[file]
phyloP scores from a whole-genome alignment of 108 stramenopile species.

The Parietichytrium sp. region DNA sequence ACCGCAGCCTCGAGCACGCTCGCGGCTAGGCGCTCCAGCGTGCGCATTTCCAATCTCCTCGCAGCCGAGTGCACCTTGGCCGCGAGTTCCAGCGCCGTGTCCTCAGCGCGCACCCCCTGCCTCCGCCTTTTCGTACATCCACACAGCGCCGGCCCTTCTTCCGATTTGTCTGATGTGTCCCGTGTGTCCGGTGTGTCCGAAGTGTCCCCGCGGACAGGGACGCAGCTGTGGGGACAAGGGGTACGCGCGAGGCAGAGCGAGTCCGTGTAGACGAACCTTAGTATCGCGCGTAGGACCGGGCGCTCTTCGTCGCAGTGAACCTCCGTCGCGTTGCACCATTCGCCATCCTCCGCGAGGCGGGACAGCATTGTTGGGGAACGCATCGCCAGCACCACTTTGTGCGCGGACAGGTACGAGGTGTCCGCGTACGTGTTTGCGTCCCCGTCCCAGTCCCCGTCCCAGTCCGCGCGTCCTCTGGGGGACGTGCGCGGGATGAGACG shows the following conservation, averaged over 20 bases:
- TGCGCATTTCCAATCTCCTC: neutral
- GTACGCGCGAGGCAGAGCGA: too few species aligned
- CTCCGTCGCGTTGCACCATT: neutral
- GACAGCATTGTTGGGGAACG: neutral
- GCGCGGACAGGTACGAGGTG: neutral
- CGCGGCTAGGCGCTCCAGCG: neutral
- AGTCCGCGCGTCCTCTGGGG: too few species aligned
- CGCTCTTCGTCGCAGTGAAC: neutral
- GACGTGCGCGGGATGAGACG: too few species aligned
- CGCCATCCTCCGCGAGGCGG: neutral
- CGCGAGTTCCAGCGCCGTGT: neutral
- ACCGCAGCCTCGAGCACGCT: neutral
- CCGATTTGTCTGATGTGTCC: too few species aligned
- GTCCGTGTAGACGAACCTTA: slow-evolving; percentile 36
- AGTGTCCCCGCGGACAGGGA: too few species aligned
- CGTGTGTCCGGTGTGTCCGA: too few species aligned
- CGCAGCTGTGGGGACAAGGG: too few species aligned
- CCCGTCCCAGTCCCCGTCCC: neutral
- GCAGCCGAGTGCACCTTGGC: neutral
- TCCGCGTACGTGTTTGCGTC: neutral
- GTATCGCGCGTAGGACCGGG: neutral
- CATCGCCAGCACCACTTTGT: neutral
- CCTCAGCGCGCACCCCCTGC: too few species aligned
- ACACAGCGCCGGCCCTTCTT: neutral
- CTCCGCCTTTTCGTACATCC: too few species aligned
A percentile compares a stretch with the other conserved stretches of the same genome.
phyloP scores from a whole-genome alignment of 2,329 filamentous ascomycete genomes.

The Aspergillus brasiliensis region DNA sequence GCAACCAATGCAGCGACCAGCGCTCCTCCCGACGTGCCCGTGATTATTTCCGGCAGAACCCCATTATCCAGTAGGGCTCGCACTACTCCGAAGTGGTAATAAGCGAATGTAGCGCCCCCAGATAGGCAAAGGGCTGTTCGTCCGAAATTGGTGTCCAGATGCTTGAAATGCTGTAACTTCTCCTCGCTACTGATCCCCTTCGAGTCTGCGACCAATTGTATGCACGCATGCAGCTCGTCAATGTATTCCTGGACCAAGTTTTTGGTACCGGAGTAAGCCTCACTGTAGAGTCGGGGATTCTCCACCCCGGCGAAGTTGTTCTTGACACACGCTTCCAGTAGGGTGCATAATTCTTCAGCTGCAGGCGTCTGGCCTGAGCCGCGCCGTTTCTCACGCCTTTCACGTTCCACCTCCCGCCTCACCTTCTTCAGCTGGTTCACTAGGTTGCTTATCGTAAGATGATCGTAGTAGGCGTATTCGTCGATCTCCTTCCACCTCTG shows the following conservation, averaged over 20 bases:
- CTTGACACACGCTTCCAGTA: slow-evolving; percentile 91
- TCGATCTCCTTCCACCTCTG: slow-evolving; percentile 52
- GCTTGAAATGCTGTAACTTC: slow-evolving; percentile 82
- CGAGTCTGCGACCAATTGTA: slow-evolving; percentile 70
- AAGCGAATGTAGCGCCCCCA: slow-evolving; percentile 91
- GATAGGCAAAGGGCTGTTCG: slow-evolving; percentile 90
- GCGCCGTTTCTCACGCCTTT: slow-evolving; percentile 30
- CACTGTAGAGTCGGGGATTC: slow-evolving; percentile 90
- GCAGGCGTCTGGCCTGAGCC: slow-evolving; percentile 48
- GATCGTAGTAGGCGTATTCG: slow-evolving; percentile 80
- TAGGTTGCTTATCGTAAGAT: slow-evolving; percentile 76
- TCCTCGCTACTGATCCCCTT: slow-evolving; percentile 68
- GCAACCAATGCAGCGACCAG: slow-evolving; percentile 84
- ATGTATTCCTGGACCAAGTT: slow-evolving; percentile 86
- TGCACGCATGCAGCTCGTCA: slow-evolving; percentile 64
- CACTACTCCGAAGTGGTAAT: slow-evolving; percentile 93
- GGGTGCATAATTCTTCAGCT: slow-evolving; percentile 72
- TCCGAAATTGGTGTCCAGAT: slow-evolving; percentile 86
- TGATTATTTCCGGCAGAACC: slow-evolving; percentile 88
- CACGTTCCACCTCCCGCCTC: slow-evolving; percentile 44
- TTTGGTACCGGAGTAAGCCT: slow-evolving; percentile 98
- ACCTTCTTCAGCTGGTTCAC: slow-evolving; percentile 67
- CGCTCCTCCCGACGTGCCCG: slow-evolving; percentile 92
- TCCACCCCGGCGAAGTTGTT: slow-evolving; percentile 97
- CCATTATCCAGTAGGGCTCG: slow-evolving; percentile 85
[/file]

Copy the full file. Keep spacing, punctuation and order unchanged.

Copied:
phyloP scores from a whole-genome alignment of 108 stramenopile species.

The Parietichytrium sp. region DNA sequence ACCGCAGCCTCGAGCACGCTCGCGGCTAGGCGCTCCAGCGTGCGCATTTCCAATCTCCTCGCAGCCGAGTGCACCTTGGCCGCGAGTTCCAGCGCCGTGTCCTCAGCGCGCACCCCCTGCCTCCGCCTTTTCGTACATCCACACAGCGCCGGCCCTTCTTCCGATTTGTCTGATGTGTCCCGTGTGTCCGGTGTGTCCGAAGTGTCCCCGCGGACAGGGACGCAGCTGTGGGGACAAGGGGTACGCGCGAGGCAGAGCGAGTCCGTGTAGACGAACCTTAGTATCGCGCGTAGGACCGGGCGCTCTTCGTCGCAGTGAACCTCCGTCGCGTTGCACCATTCGCCATCCTCCGCGAGGCGGGACAGCATTGTTGGGGAACGCATCGCCAGCACCACTTTGTGCGCGGACAGGTACGAGGTGTCCGCGTACGTGTTTGCGTCCCCGTCCCAGTCCCCGTCCCAGTCCGCGCGTCCTCTGGGGGACGTGCGCGGGATGAGACG shows the following conservation, averaged over 20 bases:
- TGCGCATTTCCAATCTCCTC: neutral
- GTACGCGCGAGGCAGAGCGA: too few species aligned
- CTCCGTCGCGTTGCACCATT: neutral
- GACAGCATTGTTGGGGAACG: neutral
- GCGCGGACAGGTACGAGGTG: neutral
- CGCGGCTAGGCGCTCCAGCG: neutral
- AGTCCGCGCGTCCTCTGGGG: too few species aligned
- CGCTCTTCGTCGCAGTGAAC: neutral
- GACGTGCGCGGGATGAGACG: too few species aligned
- CGCCATCCTCCGCGAGGCGG: neutral
- CGCGAGTTCCAGCGCCGTGT: neutral
- ACCGCAGCCTCGAGCACGCT: neutral
- CCGATTTGTCTGATGTGTCC: too few species aligned
- GTCCGTGTAGACGAACCTTA: slow-evolving; percentile 36
- AGTGTCCCCGCGGACAGGGA: too few species aligned
- CGTGTGTCCGGTGTGTCCGA: too few species aligned
- CGCAGCTGTGGGGACAAGGG: too few species aligned
- CCCGTCCCAGTCCCCGTCCC: neutral
- GCAGCCGAGTGCACCTTGGC: neutral
- TCCGCGTACGTGTTTGCGTC: neutral
- GTATCGCGCGTAGGACCGGG: neutral
- CATCGCCAGCACCACTTTGT: neutral
- CCTCAGCGCGCACCCCCTGC: too few species aligned
- ACACAGCGCCGGCCCTTCTT: neutral
- CTCCGCCTTTTCGTACATCC: too few species aligned
A percentile compares a stretch with the other conserved stretches of the same genome.
phyloP scores from a whole-genome alignment of 2,329 filamentous ascomycete genomes.

The Aspergillus brasiliensis region DNA sequence GCAACCAATGCAGCGACCAGCGCTCCTCCCGACGTGCCCGTGATTATTTCCGGCAGAACCCCATTATCCAGTAGGGCTCGCACTACTCCGAAGTGGTAATAAGCGAATGTAGCGCCCCCAGATAGGCAAAGGGCTGTTCGTCCGAAATTGGTGTCCAGATGCTTGAAATGCTGTAACTTCTCCTCGCTACTGATCCCCTTCGAGTCTGCGACCAATTGTATGCACGCATGCAGCTCGTCAATGTATTCCTGGACCAAGTTTTTGGTACCGGAGTAAGCCTCACTGTAGAGTCGGGGATTCTCCACCCCGGCGAAGTTGTTCTTGACACACGCTTCCAGTAGGGTGCATAATTCTTCAGCTGCAGGCGTCTGGCCTGAGCCGCGCCGTTTCTCACGCCTTTCACGTTCCACCTCCCGCCTCACCTTCTTCAGCTGGTTCACTAGGTTGCTTATCGTAAGATGATCGTAGTAGGCGTATTCGTCGATCTCCTTCCACCTCTG shows the following conservation, averaged over 20 bases:
- CTTGACACACGCTTCCAGTA: slow-evolving; percentile 91
- TCGATCTCCTTCCACCTCTG: slow-evolving; percentile 52
- GCTTGAAATGCTGTAACTTC: slow-evolving; percentile 82
- CGAGTCTGCGACCAATTGTA: slow-evolving; percentile 70
- AAGCGAATGTAGCGCCCCCA: slow-evolving; percentile 91
- GATAGGCAAAGGGCTGTTCG: slow-evolving; percentile 90
- GCGCCGTTTCTCACGCCTTT: slow-evolving; percentile 30
- CACTGTAGAGTCGGGGATTC: slow-evolving; percentile 90
- GCAGGCGTCTGGCCTGAGCC: slow-evolving; percentile 48
- GATCGTAGTAGGCGTATTCG: slow-evolving; percentile 80
- TAGGTTGCTTATCGTAAGAT: slow-evolving; percentile 76
- TCCTCGCTACTGATCCCCTT: slow-evolving; percentile 68
- GCAACCAATGCAGCGACCAG: slow-evolving; percentile 84
- ATGTATTCCTGGACCAAGTT: slow-evolving; percentile 86
- TGCACGCATGCAGCTCGTCA: slow-evolving; percentile 64
- CACTACTCCGAAGTGGTAAT: slow-evolving; percentile 93
- GGGTGCATAATTCTTCAGCT: slow-evolving; percentile 72
- TCCGAAATTGGTGTCCAGAT: slow-evolving; percentile 86
- TGATTATTTCCGGCAGAACC: slow-evolving; percentile 88
- CACGTTCCACCTCCCGCCTC: slow-evolving; percentile 44
- TTTGGTACCGGAGTAAGCCT: slow-evolving; percentile 98
- ACCTTCTTCAGCTGGTTCAC: slow-evolving; percentile 67
- CGCTCCTCCCGACGTGCCCG: slow-evolving; percentile 92
- TCCACCCCGGCGAAGTTGTT: slow-evolving; percentile 97
- CCATTATCCAGTAGGGCTCG: slow-evolving; percentile 85